Insulin resistance is a condition where your body keeps producing more and more insulin in order to transport glucose out of the blood and store the excess by converting it to fat. When cells have become resistant to insulin, glucose builds up in the blood and results in “high blood sugar”. The problem is that high blood sugar is a symptom of the problem, it is not the problem itself.  Insulin resistance is the underlying cause and is highly significant to those with completely normal blood sugar levels.

Those with high fasting blood glucose may notice symptoms that are associated with Type 2 Diabetes; including excess urination and excess thirst. This is the body’s way of trying to dilute the high levels of glucose in the blood. A very sobering fact is that 75% of people with insulin resistance have normal fasting blood glucose levels and don’t know that they are insulin resistant.

They have NO symptoms whatsoever.

They don’t know that they are at increased risk for heart attack and stroke.

The Silent Risk of Insulin Resistance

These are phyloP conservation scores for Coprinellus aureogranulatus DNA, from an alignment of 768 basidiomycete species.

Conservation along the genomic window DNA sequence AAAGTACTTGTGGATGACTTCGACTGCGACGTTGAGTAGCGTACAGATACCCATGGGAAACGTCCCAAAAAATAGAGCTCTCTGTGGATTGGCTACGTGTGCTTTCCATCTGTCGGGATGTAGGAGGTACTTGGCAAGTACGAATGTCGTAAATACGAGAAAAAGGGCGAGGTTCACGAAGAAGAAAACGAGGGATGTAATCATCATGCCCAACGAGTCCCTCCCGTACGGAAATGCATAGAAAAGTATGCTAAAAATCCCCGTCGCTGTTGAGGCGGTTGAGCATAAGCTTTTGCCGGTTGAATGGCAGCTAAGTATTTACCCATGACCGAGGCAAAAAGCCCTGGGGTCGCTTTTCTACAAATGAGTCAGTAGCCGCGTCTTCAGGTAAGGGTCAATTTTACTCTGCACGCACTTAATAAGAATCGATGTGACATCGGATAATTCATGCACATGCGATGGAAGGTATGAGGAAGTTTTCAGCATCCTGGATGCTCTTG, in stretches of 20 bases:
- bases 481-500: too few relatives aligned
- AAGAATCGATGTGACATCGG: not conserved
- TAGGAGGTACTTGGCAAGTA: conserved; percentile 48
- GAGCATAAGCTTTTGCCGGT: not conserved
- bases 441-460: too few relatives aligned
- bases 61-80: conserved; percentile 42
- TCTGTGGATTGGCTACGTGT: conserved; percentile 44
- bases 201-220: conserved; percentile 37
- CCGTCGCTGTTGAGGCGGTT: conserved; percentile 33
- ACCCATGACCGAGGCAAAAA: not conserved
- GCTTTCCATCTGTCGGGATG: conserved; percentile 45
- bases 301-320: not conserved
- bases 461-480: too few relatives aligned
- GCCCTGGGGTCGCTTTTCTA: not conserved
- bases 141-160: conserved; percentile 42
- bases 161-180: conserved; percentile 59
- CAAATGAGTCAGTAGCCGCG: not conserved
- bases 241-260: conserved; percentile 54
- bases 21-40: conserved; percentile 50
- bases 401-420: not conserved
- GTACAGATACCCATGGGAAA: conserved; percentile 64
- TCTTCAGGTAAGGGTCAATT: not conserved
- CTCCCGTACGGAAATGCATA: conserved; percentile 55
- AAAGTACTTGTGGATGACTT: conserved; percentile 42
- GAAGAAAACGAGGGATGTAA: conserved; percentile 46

Insulin resistance is a risk factor for atherosclerosis* – also called “hardening of the arteries”. Atherosclerosis is where plaque builds up inside the body’s arteries and if the plaque build-up occurs in the heart, brain or kidney, it can result in in coronary heart disease, angina (chest pain) or chronic kidney disease. These diseases are normally associated with Diabetes, but it is the underlying insulin resistance of Diabetes that creates the increased risk – not the high blood sugar itself.  Worthy of note, it is being insulin resistance that increases one’s risk – whether or not one also has high blood blood sugar.

The plaque that builds up in atherosclerosis may partially block or totally block blood flow to the heart or brain and if a piece of the plaque breaks off or if a blood clot (thrombus) appears on the plaque’s surface – this can block the artery  resulting in a heart attack or a stroke (in the brain).